Installing encrypted Arch Linux on an SSD

This article will document the decisions and process of my building an Arch Linux desktop. Arch Linux is a rolling release distro. There are no specific releases as there are with Fedora, Ubuntu, etc. Due to this I will not be posting a step by step procedure. That is covered very thoroughly in the Beginners’ guide located on the Arch wiki. I will be discussing the choices that I make and why I make them.

I am re-purposing some hardware that I had laying around for this build.

  • AMD FX-6300
  • GA-78LMT-USB3
  • 2 x 8GB DDR3 1333
  • Kingston SVP100S2B 512GB SSD

Once you boot from your installation medium you will see the following screen.


Since I have a 64 bit system I select the x86_64 prompt.  After a short time you should be greeted with a root prompt.


Arch is now running in memory.  Time to connect to the network.  The integrated Realtek NIC appears to be going bad as it would not connect to the network.  I had problems with it previously but assumed that was a driver issue.  I installed an Intel PCI GigE NIC and was able to connect with no problems.

Because this is a test machine I am not bothering to securely wipe the disk beforehand.  The wiki has more information about how to prepare your drive.  I am using LUKS for the encryption and will be using the most basic setup.  Since my motherboard does not support UEFI I am running BIOS.  Which means that I will be using MBR partition tables.  Using GParted I create two partitions.  One 500 MB partition for /boot and the remainder of the drive for /.  I am not using a swap partition.  Following the instructions for the simple partition layout I encrypt the root partition.  I am not modifying any of the LUKS options at this point.  The creation and formatting of the partition went quickly.  How much of that is attributable to the SSD I am not sure.  The boot partition is even quicker as it is not encrypted.

After configuring mkinitcpio we perform the install.  I leave the default mirrors for the base install.  It is not enough of a download for me to worry about.  After configuring the system it is time to install a bootloader.  I will be using GRUB for this system.  One thing to note is that Arch does not come installed with anything other than what is required to run the base system.  As such you will have to install the GRUB package before configuring it.  Once GRUB is installed you add the cryptdevice to GRUB_CMDLINE_LINUX.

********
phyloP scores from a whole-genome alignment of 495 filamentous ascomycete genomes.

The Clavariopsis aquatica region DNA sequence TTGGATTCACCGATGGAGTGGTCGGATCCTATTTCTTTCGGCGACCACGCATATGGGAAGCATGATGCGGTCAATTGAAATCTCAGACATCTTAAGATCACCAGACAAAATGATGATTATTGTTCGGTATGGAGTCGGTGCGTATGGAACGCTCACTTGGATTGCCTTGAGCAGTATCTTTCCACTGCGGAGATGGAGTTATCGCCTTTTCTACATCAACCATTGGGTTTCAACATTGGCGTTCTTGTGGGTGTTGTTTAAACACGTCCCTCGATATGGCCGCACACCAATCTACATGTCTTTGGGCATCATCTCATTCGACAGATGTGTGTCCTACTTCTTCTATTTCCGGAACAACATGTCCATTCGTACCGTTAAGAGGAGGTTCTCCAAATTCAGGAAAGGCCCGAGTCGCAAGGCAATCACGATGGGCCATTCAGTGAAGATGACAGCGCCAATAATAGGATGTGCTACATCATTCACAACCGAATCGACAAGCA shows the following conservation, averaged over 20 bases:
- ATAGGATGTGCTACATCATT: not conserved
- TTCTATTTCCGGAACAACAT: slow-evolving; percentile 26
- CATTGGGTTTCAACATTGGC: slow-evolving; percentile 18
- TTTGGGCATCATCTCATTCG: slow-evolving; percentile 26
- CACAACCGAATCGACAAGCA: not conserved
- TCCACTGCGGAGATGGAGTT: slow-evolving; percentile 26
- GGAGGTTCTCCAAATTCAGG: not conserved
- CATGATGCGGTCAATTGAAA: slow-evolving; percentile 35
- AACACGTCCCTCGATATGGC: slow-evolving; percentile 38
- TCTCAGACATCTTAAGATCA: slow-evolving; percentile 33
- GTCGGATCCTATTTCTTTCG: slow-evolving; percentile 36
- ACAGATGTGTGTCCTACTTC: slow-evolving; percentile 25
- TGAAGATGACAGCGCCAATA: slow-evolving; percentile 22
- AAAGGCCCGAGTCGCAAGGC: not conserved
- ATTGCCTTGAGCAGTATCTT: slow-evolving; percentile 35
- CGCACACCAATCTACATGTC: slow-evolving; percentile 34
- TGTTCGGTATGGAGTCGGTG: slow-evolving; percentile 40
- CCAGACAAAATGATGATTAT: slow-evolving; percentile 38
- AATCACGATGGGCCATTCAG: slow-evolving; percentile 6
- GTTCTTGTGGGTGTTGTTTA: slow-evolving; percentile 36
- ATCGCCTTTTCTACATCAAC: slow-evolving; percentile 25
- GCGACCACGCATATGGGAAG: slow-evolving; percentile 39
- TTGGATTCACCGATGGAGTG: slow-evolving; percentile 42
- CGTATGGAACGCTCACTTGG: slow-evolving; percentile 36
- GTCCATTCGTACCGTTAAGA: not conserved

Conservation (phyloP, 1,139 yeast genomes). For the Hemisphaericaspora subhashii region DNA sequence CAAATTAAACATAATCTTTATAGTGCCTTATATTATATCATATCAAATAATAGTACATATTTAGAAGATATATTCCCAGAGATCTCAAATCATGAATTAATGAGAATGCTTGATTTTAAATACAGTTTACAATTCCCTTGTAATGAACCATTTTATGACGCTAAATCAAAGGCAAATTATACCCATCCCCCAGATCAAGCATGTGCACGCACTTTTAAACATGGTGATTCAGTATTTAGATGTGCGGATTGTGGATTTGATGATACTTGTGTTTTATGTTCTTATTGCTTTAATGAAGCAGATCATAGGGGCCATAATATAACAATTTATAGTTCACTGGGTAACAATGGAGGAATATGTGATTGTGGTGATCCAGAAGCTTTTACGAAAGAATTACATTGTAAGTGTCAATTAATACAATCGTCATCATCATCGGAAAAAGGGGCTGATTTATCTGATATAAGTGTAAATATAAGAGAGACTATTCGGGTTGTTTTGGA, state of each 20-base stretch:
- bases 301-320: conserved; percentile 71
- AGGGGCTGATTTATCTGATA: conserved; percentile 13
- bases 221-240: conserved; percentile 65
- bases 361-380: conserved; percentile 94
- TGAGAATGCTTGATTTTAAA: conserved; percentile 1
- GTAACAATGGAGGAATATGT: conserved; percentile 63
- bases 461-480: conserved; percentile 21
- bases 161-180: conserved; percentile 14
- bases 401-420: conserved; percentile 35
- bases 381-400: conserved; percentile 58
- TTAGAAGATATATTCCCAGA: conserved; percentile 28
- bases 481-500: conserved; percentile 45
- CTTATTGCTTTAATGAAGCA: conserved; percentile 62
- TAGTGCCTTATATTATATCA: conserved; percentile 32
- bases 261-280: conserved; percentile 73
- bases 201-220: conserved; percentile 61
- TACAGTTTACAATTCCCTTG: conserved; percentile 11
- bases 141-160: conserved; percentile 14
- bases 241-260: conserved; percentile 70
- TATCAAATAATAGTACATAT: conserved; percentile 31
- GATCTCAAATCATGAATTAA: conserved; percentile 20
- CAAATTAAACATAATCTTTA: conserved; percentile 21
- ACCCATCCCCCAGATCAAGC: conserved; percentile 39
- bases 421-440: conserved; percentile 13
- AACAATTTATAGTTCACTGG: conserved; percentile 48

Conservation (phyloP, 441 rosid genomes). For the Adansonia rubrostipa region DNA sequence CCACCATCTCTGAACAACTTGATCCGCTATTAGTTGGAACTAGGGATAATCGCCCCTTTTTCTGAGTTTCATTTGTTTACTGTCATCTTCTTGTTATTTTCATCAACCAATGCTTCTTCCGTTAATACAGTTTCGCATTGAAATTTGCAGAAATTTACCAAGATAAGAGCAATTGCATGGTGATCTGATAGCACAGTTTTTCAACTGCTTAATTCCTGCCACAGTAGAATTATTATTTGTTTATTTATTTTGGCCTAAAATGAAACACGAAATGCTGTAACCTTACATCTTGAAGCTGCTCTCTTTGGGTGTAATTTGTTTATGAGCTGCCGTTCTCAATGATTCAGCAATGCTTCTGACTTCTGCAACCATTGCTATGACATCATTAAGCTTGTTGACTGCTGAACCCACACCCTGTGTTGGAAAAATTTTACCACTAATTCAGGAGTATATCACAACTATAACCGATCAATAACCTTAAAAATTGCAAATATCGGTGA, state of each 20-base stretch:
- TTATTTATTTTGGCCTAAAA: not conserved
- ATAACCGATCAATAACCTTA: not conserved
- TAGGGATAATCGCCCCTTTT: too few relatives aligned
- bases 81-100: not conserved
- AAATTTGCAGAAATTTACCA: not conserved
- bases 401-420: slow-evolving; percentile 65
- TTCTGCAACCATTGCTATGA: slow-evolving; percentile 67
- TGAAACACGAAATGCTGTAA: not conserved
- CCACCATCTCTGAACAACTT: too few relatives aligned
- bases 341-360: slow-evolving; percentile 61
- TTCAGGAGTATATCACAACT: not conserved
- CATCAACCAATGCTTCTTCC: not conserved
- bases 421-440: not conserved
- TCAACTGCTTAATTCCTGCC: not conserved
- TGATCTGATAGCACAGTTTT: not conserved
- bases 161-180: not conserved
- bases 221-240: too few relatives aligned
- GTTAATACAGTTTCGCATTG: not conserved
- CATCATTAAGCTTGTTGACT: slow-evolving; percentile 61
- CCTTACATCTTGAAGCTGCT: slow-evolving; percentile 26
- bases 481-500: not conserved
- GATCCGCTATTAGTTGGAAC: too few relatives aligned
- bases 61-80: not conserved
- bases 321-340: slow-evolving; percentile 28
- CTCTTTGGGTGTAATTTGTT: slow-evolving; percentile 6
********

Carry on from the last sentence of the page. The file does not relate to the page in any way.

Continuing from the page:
Rebooting gives us the GRUB menu.


Selecting Arch Linux or letting the timer run out will boot the system and provide us with our encrypted key entry.


Which brings us back to the command prompt.  Only this is now an installed system.


Here are some key points to keep in mind when setting up the system.  Make sure that you add the encrypt hook before the filesystems hook in mkinitcpio.conf.  Mine got removed somehow and this led to some frustrating troubleshooting.  Also, after modifying mkinitcpio.conf make sure to run mkinitcpio.  One of the most frustrating things is to make a change to a configuration file but not have it take effect because you did not run the utility.  The same goes for GRUB.  After modifying /etc/default/grub you must run grub-mkconfig.

As I mentioned earlier, I did not securely wipe the disk because it is only a test system.  On an actual system I would recommend going through the process and wiping the drive.  Because this install is on an SSD we have the option of enabling TRIM.  TRIM allows the OS to notify the SSD of unused blocks.  This allows the SSD to clean up and thereby improve speed but can cause data leakage on an encrypted drive.  Therefore the default for dm-crypt is to not allow TRIM.  If your primary reason for encrypting is theft then I would recommend that you enable TRIM support.  Most thieves are only concerned with the hardware.  If they can make an easy buck from your data they will, but they are not going to do the deep analysis to attempt to break the encryption.  If you concern is corporations or governments then I would not enable TRIM.  They have the resources to attempt to exploit any data leakage.

I will be enabling TRIM on this system.  Now that it is installed we verify that the SSD supports TRIM.  This requires installing the hdparm package.


Now that we have verified the SSD supports TRIM we modify the fstab to add the discard flag.  This enables TRIM to take effect every time we delete a file.  Another option is to periodically run fstrim in order to move any cleanup delay to a time when the machine is not being used.  I have not noticed any delay from using discard so I do not bother with setting up fstrim.  And lastly, we modify our grub config to allow discards.  Make sure to run grub-mkconfig after the change in order for it to take effect.

Because I installed on actual hardware and not a virtual machine I was not able to take screenshots as in my other articles. My solution was to install a video card that supported S-Video. Hooking that up to an analog capture card I was able to take still frame screen captures. The only difficulty I had was when the KMS loaded the S-Video output would stop working.  I had to add nomodeset as a kernel parameter in order to prevent this.

Leave a Reply

Your email address will not be published. Required fields are marked *